Author Topic: Leoparding  (Read 3513 times)

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Offline jamieg

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Leoparding
« on: April 05, 2012, 04:10:08 PM »
Hello everybody,

This is my first post - I run a cafe in South America and this forum has totally transformed the pizza we sell - I love this forum.

This post may be more appropriate for the pizza ovens section - that said it may not - and in any case - I would really appreciate some feedback from the Neapolitan pŪzza community - hence my posting it here.

Iíve been using a small clay oven to cook Neapolitan style pizza. The oven is gas powered - though resembles a WFO in that the flame sits inside the oven.

I have been able to get some nice leoparding on the borders.  I love the look - perfectly illustrated in TXCraig1's amazing pizzas here: http://www.pizzamaking.com/forum/index.php/topic,14249.200.html

Iím about to switch to a modern gas oven - because I need higher temperatures (my clay gas oven never got beyond 300 c) - yet donít want the hassle of a WFO.  I will probably buy something like this: http://www.citalsa.com/files/horno_pizza_pr-212_06001051.pdf

I have tested the oven in the store - with only 2 factors in mind - is it hot enough - will it maintain its heat during peak hours.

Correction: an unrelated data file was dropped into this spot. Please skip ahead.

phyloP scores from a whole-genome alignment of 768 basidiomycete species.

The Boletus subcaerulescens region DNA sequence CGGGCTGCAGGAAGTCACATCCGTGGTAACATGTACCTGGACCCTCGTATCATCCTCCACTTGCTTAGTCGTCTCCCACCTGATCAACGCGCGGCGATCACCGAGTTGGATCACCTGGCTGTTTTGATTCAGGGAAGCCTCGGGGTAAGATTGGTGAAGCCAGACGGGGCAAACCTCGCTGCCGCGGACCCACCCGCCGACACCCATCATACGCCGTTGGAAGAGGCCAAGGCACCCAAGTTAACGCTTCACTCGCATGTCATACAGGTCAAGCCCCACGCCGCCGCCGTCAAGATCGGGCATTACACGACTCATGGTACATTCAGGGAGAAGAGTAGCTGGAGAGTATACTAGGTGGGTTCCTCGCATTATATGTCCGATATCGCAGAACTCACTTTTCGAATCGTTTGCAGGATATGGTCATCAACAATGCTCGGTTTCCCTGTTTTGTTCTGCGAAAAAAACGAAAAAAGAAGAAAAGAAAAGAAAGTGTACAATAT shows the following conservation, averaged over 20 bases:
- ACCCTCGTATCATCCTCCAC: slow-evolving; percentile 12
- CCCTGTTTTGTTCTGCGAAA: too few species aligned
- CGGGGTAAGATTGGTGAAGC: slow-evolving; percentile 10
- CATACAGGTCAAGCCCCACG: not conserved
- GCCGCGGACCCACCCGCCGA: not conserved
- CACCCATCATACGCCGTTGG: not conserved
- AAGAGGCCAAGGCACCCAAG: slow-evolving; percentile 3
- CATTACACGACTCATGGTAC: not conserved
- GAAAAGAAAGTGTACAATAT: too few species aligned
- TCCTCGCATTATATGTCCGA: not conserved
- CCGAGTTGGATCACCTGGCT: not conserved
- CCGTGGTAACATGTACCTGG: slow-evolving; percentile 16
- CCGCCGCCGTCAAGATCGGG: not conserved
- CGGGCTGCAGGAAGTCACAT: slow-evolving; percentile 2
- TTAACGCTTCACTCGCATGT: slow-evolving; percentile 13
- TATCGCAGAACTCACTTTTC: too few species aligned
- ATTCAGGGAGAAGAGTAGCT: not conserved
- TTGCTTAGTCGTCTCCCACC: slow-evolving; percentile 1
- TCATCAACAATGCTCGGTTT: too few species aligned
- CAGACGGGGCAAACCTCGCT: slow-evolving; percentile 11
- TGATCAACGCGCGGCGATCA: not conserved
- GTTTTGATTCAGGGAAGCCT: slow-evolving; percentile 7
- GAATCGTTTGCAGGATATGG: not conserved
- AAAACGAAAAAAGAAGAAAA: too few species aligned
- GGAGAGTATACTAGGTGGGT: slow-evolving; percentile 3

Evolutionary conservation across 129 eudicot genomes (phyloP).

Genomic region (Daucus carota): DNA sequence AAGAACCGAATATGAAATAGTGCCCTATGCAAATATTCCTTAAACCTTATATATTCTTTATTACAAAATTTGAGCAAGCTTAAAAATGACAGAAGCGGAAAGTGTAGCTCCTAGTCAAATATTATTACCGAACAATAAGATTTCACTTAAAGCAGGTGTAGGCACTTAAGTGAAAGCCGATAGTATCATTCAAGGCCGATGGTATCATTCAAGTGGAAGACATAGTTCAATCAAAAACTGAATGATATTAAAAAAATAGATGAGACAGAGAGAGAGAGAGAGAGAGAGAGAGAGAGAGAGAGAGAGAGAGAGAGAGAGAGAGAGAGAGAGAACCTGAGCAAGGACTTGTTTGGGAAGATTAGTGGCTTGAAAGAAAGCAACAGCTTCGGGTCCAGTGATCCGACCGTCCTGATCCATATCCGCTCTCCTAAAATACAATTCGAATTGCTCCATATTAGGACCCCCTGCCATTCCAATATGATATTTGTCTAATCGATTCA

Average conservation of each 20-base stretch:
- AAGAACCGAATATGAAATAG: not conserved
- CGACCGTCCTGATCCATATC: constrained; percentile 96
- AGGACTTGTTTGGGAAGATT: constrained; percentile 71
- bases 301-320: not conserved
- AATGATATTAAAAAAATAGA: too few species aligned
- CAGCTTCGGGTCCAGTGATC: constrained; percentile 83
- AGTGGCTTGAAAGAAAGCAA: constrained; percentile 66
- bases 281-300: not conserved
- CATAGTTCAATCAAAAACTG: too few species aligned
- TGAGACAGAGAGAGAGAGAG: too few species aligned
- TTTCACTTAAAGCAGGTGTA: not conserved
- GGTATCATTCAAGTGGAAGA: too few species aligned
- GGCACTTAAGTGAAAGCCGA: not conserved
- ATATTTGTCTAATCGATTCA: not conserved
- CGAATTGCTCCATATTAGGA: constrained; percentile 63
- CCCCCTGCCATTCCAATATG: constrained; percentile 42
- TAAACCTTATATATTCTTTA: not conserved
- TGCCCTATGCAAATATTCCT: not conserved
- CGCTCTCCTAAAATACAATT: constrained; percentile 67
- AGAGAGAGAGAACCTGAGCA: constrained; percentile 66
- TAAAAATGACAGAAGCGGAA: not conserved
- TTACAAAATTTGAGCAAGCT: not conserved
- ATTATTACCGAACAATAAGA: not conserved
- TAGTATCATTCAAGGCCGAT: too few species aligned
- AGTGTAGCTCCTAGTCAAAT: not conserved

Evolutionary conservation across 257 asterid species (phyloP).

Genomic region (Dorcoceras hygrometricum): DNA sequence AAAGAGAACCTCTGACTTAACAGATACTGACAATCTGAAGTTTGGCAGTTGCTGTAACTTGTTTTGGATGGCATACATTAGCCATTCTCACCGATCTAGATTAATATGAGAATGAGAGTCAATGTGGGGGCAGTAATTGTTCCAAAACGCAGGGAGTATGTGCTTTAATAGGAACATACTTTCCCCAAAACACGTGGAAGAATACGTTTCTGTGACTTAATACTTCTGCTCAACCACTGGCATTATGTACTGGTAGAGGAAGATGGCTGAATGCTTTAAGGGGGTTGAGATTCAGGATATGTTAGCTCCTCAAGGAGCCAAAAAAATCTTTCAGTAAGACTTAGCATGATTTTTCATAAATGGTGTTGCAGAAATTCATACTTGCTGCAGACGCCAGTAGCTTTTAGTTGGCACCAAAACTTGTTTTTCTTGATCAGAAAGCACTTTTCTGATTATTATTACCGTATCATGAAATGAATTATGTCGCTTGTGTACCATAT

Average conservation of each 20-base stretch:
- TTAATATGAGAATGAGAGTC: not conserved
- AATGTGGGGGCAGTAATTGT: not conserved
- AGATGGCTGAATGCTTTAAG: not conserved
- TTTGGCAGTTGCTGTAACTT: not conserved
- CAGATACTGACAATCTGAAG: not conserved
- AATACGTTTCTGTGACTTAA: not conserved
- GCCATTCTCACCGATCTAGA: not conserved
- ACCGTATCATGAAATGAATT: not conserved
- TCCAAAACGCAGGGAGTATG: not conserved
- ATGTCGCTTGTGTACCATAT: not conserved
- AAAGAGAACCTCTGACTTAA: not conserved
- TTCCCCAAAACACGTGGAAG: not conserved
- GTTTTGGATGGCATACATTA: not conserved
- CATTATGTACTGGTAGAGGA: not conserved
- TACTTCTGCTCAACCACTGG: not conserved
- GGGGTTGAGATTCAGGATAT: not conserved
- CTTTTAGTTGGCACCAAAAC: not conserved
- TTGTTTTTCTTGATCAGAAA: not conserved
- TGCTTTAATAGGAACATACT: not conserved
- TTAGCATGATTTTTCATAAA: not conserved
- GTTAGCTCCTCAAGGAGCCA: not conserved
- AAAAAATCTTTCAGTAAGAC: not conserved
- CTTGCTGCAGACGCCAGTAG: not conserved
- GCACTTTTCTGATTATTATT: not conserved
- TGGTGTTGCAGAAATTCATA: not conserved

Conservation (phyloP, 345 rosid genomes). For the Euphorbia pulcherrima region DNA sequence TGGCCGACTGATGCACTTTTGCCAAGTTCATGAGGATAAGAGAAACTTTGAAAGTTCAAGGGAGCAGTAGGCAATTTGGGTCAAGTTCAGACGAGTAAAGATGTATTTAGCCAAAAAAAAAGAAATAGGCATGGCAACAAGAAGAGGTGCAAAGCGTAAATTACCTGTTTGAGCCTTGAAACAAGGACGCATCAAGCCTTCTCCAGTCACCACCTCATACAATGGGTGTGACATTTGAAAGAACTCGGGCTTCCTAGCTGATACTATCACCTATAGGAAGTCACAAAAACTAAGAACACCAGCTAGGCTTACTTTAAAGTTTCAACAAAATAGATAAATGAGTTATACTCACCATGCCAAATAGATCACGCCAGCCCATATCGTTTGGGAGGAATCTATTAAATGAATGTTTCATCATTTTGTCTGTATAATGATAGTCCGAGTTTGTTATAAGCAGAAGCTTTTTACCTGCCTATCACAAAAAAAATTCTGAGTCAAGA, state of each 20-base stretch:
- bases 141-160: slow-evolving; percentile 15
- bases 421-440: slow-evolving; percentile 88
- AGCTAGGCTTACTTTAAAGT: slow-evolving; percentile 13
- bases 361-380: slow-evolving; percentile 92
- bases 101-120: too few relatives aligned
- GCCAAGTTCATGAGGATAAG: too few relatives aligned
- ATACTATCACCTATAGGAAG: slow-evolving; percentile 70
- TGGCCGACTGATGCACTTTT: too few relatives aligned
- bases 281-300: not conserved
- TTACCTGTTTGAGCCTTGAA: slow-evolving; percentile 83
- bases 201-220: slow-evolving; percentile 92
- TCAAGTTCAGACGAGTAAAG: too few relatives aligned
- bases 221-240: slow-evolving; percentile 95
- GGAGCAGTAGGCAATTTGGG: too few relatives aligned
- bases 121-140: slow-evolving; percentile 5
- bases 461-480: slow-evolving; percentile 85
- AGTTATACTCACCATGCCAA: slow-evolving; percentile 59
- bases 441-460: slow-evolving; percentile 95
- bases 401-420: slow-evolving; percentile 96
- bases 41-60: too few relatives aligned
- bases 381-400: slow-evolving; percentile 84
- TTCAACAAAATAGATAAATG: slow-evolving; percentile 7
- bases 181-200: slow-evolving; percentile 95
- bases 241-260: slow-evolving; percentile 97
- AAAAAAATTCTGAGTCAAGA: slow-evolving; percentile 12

The oven easily reached 450 c - and Iím confident will easily maintain its heat - as it is heated both from below and above the floor.

However, I noticed that while the base of the pizza cooked very quickly - there was little colour and no leoparding on the borders.

So my question is...

Is it the case that you can only get leoparding on WFOs or ovens which have heat hitting the sides of the pizza and not just from the ceiling and floor?

What other factors might affect leoparding?

Many thanks in advance,

jamie


Offline David Deas

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Re: Leoparding
« Reply #1 on: April 05, 2012, 05:00:18 PM »
You will get a whole list of replies coming at you, but I'll start first.

Your post isn't entirely clear, but I'm assuming you're getting a white top, white sides and a done bottom?  Do you have pictures?

The biggest thing you have to remember about WFO's is that the temperature of the deck is not the same as the temperature of the dome.  While the deck temperature for a 120 second bake is probably between 700F-800F, the dome temp can be around 1500F.  The high dome temps relative to deck temps are the key to your problem here.

Some of this will depend on your recipe as well.  Thickness factor and that sort of thing.  But all of that sort of thing is of secondary importance to the oven.
« Last Edit: April 05, 2012, 05:17:24 PM by David Deas »

Offline andreguidon

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Re: Leoparding
« Reply #2 on: April 05, 2012, 05:19:43 PM »
Hi Jamie, i also live in S. America (S„o Paulo, Brasil). Leoparding as David said needs xtra heat from above, and wen you dont move the pizza (like in the WFO) you can burn the bottom before the the top is done.
"Simplicity is the ultimate sophistication." Leonardo da Vinci

Offline jeffereynelson

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Re: Leoparding
« Reply #3 on: April 05, 2012, 05:20:44 PM »
The oven you linked says max temp is 400C. That won't get you where you want to be. I think the main thing you will hear is that if you really want neapolitan pizza you should just do it right from the start with the oven.